blackcat007 wrote:i am given to understand after staying in this forum for sometime that ETS won't ask much from outside the topics that the 4 sample papers cover (may be for some topics like elementary particles, but then you don't need to answer all to get a 990).
please advise !!
sidharthsp wrote:blackcat007 wrote:i am given to understand after staying in this forum for sometime that ETS won't ask much from outside the topics that the 4 sample papers cover (may be for some topics like elementary particles, but then you don't need to answer all to get a 990).
please advise !!
In the paper i gave, there where few [7~8] questions totally from outside. But you can still have a crack at them if you cover the syllabus. So IMHO if you cover the syllabus, go through the 400 questions and understand the concepts behind them, and get a good idea of the speed needed, then your preparation is pretty solid. Also create a list of all formulaes. These links LINK 1 [22.7 MB] AND LINK 2 [26MB] are good compilation. [Courtesy: Someone called nightvid and physics department of University of Arkansas].
acmilan wrote:adding to what sidharthsp already said, I think you should go thru Halliday and Resnick from cover to cover and then add to the major topics (like Mechanics, Modern, QM, E&M, Thermo) with some more advanced readings as you follow the list of possible topics for the PGRE on the ETS site. As far the more advanced readings go, you don't have to cover the entire texts, just the topics from the ETS list and especially the ones that were either not covered at all in Halliday & Resnick or just barely skimmed over.
Covering some Solid State - just the basic stuff from the first 3-4 chapters of Kittel as well as some superconductivity - would be a good idea too but don't dwell too much on it as there won't be that much of it on the test anyway.
Also, with the more advanced books, don;t waste time with trying to remember complex derivations or extensive solutions to complex problems, this is true especially for QM and Thermo.
There are some lists of books here with suggested books on this site, personally, I went with what I had used in my undergrad classes - Symon (ClassMech), Bernstein (modern), Griffiths (QM), Reif (Thermo) and some of Kittel (Solid State) - basically, go with the ones you feel comfortable with.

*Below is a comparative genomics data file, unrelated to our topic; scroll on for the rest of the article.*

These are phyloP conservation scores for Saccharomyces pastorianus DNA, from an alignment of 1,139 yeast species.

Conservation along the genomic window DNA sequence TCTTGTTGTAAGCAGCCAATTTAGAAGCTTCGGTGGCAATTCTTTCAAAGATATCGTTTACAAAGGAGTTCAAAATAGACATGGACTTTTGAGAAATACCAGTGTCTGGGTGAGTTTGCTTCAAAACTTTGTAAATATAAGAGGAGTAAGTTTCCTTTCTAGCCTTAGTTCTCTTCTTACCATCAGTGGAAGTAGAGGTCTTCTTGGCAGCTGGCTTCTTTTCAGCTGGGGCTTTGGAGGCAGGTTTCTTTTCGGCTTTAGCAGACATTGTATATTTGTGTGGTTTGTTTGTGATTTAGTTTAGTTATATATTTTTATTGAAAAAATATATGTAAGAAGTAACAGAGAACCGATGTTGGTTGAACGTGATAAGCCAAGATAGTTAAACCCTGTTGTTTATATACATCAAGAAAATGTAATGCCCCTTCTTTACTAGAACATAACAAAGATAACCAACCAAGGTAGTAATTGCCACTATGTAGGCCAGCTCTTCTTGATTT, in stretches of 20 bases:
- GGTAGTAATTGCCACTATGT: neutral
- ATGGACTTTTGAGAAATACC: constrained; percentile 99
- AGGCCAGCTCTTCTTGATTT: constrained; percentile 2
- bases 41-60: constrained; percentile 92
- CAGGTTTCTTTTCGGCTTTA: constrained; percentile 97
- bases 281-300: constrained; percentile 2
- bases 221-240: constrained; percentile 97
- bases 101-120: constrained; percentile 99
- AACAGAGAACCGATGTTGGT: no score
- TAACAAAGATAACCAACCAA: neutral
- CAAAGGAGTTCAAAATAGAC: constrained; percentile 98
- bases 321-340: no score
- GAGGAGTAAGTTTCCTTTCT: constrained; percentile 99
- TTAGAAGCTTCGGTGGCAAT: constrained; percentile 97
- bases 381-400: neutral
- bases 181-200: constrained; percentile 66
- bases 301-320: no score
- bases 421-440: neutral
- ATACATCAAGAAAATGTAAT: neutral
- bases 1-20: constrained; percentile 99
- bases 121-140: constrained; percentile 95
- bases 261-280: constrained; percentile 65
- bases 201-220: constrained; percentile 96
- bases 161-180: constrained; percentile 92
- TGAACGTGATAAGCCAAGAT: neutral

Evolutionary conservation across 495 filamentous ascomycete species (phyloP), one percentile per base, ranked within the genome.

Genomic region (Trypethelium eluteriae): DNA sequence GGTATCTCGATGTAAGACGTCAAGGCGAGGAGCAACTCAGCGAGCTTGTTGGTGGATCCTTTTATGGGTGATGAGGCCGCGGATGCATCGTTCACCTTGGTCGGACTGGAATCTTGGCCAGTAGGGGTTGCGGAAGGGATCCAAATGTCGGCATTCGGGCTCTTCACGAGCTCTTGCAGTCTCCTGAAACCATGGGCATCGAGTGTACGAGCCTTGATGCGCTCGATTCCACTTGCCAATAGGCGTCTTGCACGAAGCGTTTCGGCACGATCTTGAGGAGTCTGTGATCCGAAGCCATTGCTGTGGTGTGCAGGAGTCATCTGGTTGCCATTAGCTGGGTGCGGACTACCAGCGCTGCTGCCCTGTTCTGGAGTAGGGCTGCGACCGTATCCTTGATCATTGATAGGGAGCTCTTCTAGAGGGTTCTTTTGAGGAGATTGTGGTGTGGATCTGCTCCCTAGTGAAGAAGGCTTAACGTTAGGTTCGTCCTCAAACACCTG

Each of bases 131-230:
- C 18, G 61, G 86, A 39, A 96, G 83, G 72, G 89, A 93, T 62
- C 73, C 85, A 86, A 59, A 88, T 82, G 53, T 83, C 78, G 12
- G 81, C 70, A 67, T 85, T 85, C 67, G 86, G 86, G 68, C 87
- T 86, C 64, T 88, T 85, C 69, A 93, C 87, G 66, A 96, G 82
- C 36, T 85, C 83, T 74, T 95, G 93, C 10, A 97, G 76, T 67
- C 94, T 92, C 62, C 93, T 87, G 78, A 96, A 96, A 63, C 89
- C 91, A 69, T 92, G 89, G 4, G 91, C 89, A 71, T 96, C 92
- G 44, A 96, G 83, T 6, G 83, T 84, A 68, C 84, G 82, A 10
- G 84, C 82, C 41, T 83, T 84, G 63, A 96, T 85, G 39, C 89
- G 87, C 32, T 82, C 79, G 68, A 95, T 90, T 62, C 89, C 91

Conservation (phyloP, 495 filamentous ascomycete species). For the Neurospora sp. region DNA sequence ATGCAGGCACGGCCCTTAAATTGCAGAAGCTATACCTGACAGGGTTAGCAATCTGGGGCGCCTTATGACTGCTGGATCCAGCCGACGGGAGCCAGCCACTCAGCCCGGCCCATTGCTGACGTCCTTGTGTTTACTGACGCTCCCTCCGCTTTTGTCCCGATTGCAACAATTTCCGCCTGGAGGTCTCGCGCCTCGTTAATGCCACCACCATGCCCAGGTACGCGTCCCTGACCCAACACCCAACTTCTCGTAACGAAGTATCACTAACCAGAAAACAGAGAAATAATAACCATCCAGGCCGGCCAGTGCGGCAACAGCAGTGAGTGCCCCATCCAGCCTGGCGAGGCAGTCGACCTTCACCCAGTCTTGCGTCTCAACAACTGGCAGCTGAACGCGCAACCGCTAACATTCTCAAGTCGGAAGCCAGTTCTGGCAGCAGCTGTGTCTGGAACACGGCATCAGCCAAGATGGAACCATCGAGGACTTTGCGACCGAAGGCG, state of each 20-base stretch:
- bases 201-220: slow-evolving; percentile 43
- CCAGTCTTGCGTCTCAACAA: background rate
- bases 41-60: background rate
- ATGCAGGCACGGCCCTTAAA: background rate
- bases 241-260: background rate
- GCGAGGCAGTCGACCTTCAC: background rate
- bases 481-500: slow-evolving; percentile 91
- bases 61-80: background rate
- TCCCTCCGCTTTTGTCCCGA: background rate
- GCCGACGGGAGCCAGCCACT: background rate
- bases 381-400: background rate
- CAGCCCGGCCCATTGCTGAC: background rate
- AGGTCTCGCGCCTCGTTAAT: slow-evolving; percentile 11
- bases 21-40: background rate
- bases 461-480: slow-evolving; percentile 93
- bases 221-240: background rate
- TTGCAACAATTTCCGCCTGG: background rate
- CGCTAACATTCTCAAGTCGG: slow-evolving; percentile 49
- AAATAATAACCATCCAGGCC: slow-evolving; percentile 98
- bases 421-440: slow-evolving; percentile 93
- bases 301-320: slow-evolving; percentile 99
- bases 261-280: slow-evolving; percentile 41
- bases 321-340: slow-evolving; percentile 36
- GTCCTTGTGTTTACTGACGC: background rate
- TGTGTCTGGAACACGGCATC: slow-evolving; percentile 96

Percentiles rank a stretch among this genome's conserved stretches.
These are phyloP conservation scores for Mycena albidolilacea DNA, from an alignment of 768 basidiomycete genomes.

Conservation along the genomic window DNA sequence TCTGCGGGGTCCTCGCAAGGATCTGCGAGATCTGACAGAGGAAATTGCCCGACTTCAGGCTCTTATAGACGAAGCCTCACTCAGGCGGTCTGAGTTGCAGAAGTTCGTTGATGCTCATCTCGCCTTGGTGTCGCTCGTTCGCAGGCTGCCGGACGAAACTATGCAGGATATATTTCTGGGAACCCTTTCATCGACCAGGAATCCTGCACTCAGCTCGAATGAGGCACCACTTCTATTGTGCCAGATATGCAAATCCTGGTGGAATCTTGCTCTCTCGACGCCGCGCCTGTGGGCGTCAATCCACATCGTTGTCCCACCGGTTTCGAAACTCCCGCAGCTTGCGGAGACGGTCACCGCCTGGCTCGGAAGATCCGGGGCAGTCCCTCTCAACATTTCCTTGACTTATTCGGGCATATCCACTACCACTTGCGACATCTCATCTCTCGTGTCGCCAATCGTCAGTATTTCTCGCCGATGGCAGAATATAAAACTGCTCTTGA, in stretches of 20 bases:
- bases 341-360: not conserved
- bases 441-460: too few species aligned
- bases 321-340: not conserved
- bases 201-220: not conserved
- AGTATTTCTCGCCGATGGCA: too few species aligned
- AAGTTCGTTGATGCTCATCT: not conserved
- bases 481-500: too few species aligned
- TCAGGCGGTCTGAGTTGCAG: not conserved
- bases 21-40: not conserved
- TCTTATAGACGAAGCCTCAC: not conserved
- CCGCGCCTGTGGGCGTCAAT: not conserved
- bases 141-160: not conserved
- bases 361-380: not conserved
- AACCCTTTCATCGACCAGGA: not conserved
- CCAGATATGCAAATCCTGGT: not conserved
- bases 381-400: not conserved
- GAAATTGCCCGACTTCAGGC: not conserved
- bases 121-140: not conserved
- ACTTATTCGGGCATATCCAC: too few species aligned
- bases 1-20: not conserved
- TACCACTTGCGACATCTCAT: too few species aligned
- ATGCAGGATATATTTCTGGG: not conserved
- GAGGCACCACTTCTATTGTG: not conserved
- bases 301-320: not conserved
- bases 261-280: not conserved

Only exception I made was for E&M - I had used Wangsness but for PGre prep went with Griffiths because 1) it's a better and more approachable text and 2) Griffiths is big fish in the group that makes up the problems for the PGre exams and a lot of problems on the test feel as if they were taken stariaght out of his books ... same goes for the Halliday and Resnick Foundations of Physics, btw.
It won't hurt to cover something on lab and experimental techniques including basic error/statistical analysis.
Of course the 4 tests are a fundamental part of the whole prep so you should leave yourself at least a month, better two, before the test date to go thru them and see where you have gaps in your prep and spend some extra time on those specific areas. Cover these tests extensively and make sure you feel comfortable with the problems and the time constraints because as you will find out, time-management during the actual test is just as important as good knowledge of basic physics.
It might be a good idea to actually cover 1 or 2 tests at the start of your preparation just to give yourself an idea of how quickly you need to solve the problems and how deep you will have to go when going thru those books above.
Also start early and try to be done with the bulk of your prep over the summer 'cause if you are gonna be at school come test time, you will find yourself in hell
acmilan wrote:I wouldn't go too deep into kittel as it has the effect of tear gas on seniors too and is one of those books that can shatter a student's confidence, which is the last thing you need just before a test
seriously speaking, the material covered on the test is extensive and spans over many areas of physics but doesn't dig that deep into it especially when the more advanced topics are concerned. Spend the bulk of you time and effort on ClassMech, QM and Atomic, E&M and Thermo and some Modern too, beyond these major areas, you will be asked primarily questions that expect more basic, as opposed in-depth, understanding of physical concepts, which I think is sufficiently well covered in Halliday&Resnick - particle physics, even some solid state stuff, cosmology, relativity, optics, waves etc.
Even with the major areas that you should concentrate on, they won't ask you to solve complex problems or come up with major derivations or anything - if the related problems need computation, it would be simple enough for you to do in your head or with a couple of lines on a paper. I would emphasize on understanding the concepts and how to use them in solving more basic problems - the problems on the test are no where near as hard and time-consuming as the majority of problems at the end of the chapters in say Symon, Griffiths's QM, Kittel, etc.
On the test, as long as you know the underlying concepts, you would be able to do the vast majority of problems pretty quickly. Of course there are some more time-consuming problems but that doesn't mean they are hard - just that they need some computation before you can zero in on the result. an example of such problems is computing the resultant force on an object or the resistance in a circuit.
Often, you can eliminate some of the answers by simply looking at the units and/or degrees of magnitude, this is especially helpful with problems where you have some idea how to solve them but aren't completely sure of it and narrowing down the possible answers is essential.
Approximation is also a useful trick to have in mind on a test like this one where time is on the run.
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